Prince, the songwriter, singer, producer, one-man studio band and consummate showman, died on Thursday at his home, Paisley Park, in Chanhassen, Minn. He was 57.
His publicist, Yvette Noel-Schure, confirmed his death but did not report a cause. In a statement, the Carver County sheriff, Jim Olson, said that deputies responded to an emergency call at 9:43 a.m. “When deputies and medical personnel arrived,” he said, “they found an unresponsive adult male in the elevator. Emergency medical workers attempted to provide lifesaving CPR, but were unable to revive the victim. He was pronounced deceased at 10:07 a.m.”
The sheriff’s office said it would continue to investigate his death.
Last week, responding to news reports that Prince’s plane had made an emergency landing because of a health scare, Ms. Noel-Schure said Prince was “fighting the flu.”
Prince was a man bursting with music — a wildly prolific songwriter, a virtuoso on guitars, keyboards and drums and a master architect of funk, rock, R&B and pop, even as his music defied genres. In a career that lasted from the late 1970s until his solo “Piano & a Microphone” tour this year, he was acclaimed as a sex symbol, a musical prodigy and an artist who shaped his career his way, often battling with accepted music-business practices.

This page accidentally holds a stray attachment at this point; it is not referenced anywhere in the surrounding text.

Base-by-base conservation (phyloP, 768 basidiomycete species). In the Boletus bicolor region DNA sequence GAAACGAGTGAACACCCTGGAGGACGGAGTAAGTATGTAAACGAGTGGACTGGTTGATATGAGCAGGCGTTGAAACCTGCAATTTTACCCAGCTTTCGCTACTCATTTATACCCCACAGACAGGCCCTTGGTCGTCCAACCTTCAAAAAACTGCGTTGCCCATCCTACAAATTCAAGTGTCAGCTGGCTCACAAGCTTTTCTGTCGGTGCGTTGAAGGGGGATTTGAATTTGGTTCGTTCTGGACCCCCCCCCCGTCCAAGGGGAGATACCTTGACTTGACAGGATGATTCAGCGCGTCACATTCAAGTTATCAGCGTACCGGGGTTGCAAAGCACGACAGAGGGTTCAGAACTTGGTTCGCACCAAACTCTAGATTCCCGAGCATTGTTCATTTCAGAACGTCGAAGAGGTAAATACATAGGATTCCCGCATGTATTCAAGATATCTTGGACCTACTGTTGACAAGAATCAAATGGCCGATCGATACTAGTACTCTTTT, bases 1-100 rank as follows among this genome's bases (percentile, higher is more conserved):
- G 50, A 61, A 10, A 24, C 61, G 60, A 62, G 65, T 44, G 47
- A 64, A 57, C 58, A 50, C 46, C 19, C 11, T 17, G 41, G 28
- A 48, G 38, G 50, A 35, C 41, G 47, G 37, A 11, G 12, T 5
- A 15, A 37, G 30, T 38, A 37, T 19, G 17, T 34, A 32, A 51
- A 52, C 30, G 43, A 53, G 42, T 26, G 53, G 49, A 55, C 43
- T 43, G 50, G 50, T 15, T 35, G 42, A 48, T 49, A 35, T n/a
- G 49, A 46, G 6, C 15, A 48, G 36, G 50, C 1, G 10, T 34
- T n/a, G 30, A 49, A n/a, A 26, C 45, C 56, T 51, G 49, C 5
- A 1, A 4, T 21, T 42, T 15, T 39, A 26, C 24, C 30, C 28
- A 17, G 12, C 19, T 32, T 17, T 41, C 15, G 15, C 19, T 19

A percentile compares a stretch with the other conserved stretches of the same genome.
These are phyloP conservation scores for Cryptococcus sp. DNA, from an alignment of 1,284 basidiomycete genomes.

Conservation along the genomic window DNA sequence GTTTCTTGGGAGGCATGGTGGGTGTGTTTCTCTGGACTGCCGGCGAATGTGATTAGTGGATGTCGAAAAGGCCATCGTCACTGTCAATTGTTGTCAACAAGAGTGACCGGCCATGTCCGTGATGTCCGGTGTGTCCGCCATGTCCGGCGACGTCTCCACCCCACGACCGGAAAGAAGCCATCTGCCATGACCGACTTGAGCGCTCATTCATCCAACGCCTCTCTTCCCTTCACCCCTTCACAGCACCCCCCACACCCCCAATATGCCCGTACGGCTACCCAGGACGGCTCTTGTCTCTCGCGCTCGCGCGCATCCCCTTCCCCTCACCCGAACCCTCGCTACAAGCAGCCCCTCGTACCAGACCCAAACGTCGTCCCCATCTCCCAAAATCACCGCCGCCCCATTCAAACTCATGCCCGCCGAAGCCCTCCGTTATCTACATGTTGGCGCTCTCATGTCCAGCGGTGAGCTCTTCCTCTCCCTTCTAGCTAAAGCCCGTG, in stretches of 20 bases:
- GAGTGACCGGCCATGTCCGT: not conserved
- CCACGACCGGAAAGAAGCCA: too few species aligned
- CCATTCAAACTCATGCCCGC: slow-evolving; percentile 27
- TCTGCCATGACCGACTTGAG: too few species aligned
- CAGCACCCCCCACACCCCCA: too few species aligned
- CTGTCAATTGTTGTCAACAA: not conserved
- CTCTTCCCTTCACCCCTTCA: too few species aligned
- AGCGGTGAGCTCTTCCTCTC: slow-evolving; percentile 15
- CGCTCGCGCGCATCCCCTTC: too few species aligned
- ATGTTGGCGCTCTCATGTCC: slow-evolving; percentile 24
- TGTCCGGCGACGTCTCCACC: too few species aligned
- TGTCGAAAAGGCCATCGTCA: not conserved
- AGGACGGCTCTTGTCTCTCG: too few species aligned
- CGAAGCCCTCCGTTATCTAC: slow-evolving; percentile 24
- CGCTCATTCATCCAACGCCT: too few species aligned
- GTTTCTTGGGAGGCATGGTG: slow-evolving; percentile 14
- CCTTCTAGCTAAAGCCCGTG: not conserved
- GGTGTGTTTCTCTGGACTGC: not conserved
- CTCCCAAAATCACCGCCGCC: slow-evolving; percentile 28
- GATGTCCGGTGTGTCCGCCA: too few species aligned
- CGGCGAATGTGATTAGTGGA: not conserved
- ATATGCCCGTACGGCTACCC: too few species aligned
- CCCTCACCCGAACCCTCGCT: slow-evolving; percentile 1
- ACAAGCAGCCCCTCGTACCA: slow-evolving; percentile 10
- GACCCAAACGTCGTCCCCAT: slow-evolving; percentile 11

“When I first started out in the music industry, I was most concerned with freedom. Freedom to produce, freedom to play all the instruments on my records, freedom to say anything I wanted to,” he said when he was inducted into the Rock and Roll Hall of Fame in 2004. In a tribute to George Harrison that night, Prince went on to play a guitar solo in “While My Guitar Gently Weeps” that left the room floored.
A seven-time Grammy winner, Prince had Top 10 hits like “Little Red Corvette,” “When Doves Cry,” “Let’s Go Crazy,” “Kiss” and “The Most Beautiful Girl in the World”; albums like “Dirty Mind,” “1999” and “Sign O’ the Times” were full-length statements. His songs also became hits for others, among them “Nothing Compares 2 U” for Sinead O’Connor, “Manic Monday” for the Bangles and “I Feel for You” for Chaka Khan. With the 1984 film and album “Purple Rain,” he told a fictionalized version of his own story: biracial, gifted, spectacularly ambitious. Its music won him an Academy Award, and the album sold more than 13 million copies in the United States alone.